In the foreword to Steyerl’s The Wretched of the Screen Franco Berardi writes, “history has been replaced by the endless flowing recombination of fragmentary images.” To construct through image-complexes is to try understand history within this flow — or, at times is just an effort to exist within it. To circulate imagery through hardware in the form of phones is to add to the flow too. 

Although this experience is markedly of the 21st century, Harun Farocki and Andrej Ujică’s Videograms of a Revolution (1992) points towards an earlier form of this. The recording of the Romanian Revolution on handheld cameras by members of the public offers an early example of how the visual recording of events and the making of history are intermeshed.  Rahib Mroué’s The Pixelated Revolution (2011) can be seen as an internet-age equivalent to Farocki and Ujică’s film. By compiling footage of the Syrian Revolution, Mroué shows how in the absence of journalists, protesters come to provide the narration of the event, and how the devices people used came to alter interaction with what was happening. Mroué believes those who filmed the events of the Syrian Revolution came to operate in a semi-fictitious space: the aim of a sniper viewed through a phone “appears to be in a film — the victim a spectator to their death.” The bullet will not come through the screen.

With a similar desire to understand the unfolding of a revolution, Lara Baladi collected footage from Tahrir Square of the Egyptian revolution in 2011 that she found on the internet. Baladi presented her ongoing archive in several forms soon after the Tahrir Square protests. Turning the found footage of such events into artworks so soon after has been seen by some as troubling. There is almost a belief that things must settle, or there should be some temporal distance before processing what has occurred. But why must a desire to comprehend be delayed? And when the information that is circulated on the internet can seem to disappear, and the political climate can shift so quickly, why must artists like Baladi wait? In fact, how can they wait?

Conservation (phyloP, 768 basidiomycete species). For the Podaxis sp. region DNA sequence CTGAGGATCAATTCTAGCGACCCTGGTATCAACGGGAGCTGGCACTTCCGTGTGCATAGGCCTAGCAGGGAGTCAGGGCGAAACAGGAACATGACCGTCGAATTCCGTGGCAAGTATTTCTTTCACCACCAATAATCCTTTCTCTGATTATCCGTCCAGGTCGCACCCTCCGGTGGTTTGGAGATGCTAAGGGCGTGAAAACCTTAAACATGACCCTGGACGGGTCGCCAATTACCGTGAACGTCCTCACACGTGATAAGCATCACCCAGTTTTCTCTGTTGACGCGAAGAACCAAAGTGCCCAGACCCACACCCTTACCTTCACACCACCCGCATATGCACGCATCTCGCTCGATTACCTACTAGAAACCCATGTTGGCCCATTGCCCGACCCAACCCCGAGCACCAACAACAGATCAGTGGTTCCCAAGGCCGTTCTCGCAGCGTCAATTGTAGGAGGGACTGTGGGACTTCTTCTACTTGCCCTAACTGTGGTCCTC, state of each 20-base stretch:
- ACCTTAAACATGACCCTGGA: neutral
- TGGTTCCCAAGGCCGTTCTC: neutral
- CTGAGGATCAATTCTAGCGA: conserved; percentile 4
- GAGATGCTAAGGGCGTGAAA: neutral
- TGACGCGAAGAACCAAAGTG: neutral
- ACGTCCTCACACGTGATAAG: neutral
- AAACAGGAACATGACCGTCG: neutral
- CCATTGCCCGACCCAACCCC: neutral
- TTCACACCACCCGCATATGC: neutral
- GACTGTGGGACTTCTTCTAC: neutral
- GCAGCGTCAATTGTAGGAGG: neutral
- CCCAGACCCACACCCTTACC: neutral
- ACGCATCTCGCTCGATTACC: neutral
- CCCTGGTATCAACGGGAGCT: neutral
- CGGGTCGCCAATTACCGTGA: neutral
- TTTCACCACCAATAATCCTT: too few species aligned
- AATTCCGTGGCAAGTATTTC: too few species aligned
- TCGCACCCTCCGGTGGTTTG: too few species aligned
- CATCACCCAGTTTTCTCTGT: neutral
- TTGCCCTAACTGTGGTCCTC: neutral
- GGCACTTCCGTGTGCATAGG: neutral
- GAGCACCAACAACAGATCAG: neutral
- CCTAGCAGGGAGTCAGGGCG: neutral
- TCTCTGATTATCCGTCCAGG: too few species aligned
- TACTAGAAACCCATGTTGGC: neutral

One review of Digital Tarkovsky says that Metahaven paint a landscape in which we “cannot help but exist.” Can we move beyond and out of the “techno-political” forces Digital Tarkovsky takes “as a given” and describe as “inescapable”? There almost seems to be an ambivalence towards this new cinematic experience, as if an endgame has been reached where we must accept the platform-based image world in which we exist. Whereas Steyerl’s poor image and the work of artists such as Baladi mark an empowerment of individuals through the dissemination, collection, and presentation of media, Digital Tarkovsky points towards a future that appears more sinister. In the final moments of Digital Tarkovsky Metahaven write “…life is always cinema. But who is the director?”

This feels like the logical question to ask at the end of a book that frames contemporary interaction with technology as cinema. But conversely it reveals the sensation that sits beneath the surface of Digital Tarkovsky, and the psychosocial climate Metahaven tentatively move towards revealing, even if they do so with some trepidation, and never quite let it rupture the surface. Mroué says in the performance iteration of The Pixelated Revolution that despite the power of the image in the Syrian Revolution, there was also an awareness that “images are not enough to achieve victory.”